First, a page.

Serving the campus of the University of Alabama since 1894

The Crimson White

Serving the campus of the University of Alabama since 1894

The Crimson White

Serving the campus of the University of Alabama since 1894

The Crimson White

UA students have conflicting views on flu shots


Editor’s Note: This article has been updated to better reflect the CDC findings on the usage and side effects of the flu vaccine injection. 

With flu season fast approaching, the UA nursing students have pitched their tents around campus, ready to dole out flu shots to all students seeking the immunity the shot can provide.  However, while some students are advocates for flu shots, others feel strongly against it.  

The Centers for Disease Control and Prevention has recommended the use of the flu shot and vaccine over the use of the live nasal spray for the 2016-17 flu season, and states that for every one age 6 months or older, the flu vaccine is the safest way to protect against the spread and contraction of the flu virus.

Ian Akins, a freshman majoring in political science, is a strong believer in taking such preventative measures, having received a flu shot every year since he can remember. The only year he missed getting one he just so happened to get the flu.

His deep belief in the flu shot comes from his grandmother.  

“She always felt safer knowing I was protected from the flu, so I just always got one,” Akins said.

However, he has suffered from the flu a few of times in his life.  In addition to the flu he had when he missed his shot, he has on a couple of occasions contracted a much weaker version of the flu due to a side effect of the shot.

Akins did mention that, despite being an advocate, he has only ever received flu prevention in the form of a shot, never the nasal spray. Nevertheless, he completely relies on the flu shot for protection, not taking any extra vitamins to boost his immunity.

Addressing the fear of the Center for Disease Control choosing the wrong strand of the virus for the flu shot, he said it does scare him, but even when they have chosen the wrong strand he has remained flu free.  

On the other hand, Lindsey Collins, a junior majoring in secondary education, feels strongly against receiving flu shots. In fact, she has not received one since she was seven years old.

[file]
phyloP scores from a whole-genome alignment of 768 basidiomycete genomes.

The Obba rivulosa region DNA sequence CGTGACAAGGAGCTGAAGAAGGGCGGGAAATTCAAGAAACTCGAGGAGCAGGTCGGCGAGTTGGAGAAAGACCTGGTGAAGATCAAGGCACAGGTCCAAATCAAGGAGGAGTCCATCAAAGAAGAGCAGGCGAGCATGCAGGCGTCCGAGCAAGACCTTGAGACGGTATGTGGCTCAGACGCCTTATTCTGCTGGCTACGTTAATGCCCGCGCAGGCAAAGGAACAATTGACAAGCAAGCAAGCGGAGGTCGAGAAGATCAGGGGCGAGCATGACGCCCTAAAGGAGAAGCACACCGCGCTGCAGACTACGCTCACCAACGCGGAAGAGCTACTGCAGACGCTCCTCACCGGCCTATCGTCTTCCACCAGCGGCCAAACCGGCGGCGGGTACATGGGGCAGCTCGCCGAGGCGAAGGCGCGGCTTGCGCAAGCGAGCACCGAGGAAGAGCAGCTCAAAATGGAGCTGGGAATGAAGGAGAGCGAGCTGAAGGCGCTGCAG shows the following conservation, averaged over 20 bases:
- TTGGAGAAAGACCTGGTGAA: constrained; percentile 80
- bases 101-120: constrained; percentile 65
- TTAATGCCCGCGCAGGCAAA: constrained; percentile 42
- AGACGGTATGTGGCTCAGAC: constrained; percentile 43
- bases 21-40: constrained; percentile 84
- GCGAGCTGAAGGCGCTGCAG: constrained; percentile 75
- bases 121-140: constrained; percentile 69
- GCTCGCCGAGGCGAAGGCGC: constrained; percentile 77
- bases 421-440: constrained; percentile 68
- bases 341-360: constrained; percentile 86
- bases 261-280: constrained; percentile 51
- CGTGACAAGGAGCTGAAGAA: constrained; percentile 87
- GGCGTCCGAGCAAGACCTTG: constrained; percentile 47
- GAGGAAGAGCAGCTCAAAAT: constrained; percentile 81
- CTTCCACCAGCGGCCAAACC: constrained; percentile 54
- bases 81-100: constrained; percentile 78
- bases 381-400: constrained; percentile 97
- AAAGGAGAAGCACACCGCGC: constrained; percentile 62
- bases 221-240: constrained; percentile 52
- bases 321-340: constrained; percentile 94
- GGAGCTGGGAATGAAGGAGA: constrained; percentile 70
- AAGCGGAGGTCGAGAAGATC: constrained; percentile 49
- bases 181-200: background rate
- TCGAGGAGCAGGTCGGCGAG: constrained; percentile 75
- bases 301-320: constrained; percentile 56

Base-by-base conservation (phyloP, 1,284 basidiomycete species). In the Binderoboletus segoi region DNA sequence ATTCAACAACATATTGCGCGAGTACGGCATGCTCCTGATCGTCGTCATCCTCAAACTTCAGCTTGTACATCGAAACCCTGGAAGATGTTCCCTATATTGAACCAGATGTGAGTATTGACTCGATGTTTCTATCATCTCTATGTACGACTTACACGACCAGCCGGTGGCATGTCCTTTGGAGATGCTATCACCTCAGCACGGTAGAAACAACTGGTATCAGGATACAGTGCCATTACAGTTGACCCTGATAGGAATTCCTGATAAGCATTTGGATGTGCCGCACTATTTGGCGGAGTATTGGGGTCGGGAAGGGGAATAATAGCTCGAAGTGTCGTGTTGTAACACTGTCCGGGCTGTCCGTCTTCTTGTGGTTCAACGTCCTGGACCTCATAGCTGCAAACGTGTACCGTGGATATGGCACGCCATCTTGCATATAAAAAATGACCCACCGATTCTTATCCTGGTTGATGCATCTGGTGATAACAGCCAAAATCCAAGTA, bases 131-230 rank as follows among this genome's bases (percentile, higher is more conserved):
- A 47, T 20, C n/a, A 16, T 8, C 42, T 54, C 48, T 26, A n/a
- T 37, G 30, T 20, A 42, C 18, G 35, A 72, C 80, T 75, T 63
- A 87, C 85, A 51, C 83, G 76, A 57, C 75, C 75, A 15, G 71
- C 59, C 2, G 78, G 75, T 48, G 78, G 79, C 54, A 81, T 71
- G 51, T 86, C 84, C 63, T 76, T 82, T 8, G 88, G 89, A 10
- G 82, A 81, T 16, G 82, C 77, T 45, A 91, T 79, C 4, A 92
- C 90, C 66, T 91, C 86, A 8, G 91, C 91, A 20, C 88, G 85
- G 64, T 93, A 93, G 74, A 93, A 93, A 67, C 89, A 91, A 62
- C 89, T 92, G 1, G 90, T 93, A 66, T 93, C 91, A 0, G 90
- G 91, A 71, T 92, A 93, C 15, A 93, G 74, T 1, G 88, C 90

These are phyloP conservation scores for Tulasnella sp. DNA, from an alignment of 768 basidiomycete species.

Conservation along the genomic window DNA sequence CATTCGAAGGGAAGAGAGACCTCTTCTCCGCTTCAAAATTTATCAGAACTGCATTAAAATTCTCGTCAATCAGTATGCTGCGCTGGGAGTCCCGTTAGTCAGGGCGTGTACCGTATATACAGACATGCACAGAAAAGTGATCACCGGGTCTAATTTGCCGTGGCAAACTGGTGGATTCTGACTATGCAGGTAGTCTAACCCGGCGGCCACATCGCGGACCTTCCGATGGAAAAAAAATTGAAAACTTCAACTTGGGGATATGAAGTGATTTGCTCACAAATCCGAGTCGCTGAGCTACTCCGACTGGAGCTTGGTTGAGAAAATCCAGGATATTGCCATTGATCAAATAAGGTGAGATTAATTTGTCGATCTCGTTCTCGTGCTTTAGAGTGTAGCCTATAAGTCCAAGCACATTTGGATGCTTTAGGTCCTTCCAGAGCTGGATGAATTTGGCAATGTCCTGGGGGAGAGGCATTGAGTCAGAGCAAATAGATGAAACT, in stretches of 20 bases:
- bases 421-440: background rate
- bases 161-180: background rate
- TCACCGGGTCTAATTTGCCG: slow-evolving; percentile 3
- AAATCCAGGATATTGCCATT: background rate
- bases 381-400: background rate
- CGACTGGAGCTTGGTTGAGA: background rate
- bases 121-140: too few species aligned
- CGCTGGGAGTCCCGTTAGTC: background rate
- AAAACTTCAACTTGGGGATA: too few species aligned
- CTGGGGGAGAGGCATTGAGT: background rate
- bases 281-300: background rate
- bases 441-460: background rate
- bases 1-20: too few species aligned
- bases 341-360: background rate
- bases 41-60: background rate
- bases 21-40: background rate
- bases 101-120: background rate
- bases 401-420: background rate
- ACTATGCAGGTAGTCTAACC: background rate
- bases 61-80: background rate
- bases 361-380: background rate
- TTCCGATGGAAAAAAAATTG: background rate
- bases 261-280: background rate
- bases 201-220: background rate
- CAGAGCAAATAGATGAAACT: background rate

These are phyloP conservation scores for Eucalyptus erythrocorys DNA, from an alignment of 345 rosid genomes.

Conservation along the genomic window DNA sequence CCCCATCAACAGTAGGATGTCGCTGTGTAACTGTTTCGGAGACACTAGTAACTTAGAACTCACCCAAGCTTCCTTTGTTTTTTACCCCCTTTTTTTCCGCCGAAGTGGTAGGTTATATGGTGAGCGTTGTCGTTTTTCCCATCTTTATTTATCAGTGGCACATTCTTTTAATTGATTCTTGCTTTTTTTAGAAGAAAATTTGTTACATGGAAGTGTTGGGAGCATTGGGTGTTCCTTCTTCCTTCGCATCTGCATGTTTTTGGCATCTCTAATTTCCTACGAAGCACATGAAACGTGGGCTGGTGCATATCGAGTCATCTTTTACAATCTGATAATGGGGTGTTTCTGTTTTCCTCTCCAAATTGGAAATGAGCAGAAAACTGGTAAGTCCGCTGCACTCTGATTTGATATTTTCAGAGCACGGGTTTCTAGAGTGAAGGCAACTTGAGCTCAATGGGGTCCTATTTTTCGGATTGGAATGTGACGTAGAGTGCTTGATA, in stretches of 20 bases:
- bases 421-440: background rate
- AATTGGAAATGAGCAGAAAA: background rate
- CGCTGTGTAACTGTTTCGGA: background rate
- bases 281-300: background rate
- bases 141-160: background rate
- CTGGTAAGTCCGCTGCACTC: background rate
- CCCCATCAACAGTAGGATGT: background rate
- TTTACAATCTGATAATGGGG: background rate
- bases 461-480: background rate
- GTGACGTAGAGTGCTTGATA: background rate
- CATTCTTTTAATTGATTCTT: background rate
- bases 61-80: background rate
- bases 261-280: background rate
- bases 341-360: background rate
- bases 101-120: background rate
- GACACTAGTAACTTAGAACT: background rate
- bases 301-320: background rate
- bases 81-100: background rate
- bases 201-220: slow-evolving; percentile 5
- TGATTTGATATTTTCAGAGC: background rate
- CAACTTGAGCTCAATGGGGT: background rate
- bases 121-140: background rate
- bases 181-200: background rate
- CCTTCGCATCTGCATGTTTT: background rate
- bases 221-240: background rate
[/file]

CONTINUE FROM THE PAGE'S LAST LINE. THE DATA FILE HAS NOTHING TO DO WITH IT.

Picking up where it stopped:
Her main reason for not taking part in flu shots is that she feels that after all of her research there are more negative points than positive ones.  

“The flu shot has highly toxic chemicals in it and many vaccines contain GMOS [according to my research],” Collins said. “The most effective flu shot only protects against four of the 144 subtypes of the flu virus.”

She said also worries about the many side effects of the flu shot, which include, fever, joint pain, and breathing problems. 

While the CDC cites fever and joint pain as potential side effects, there is no indication that breathing problems are a direct impact of the injection, but instead are the consequence of a sever allergic reaction to the injection, which is rare, according to the CDC.

Though the flu shot can have side effects, the CDC states that it is impossible to get the flu as a result of getting vaccinated – the vaccine injection contains a form of the virus meant to trick the body into believing it is the actual flu virus so the immune system can build its immunity.

Collins said she has never suffered from the flu and gives credit to the vitamins she faithfully takes to boost her immune system. Additionally, because she works with young children, she says she makes sure to wash her hands many times throughout the day.

While she said respects each individual’s decision concerning the flu shot, she just feels it is not the best form of flu prevention for her.  

Differences aside, both students agree that washing their hands often has been critical to staying flu free.

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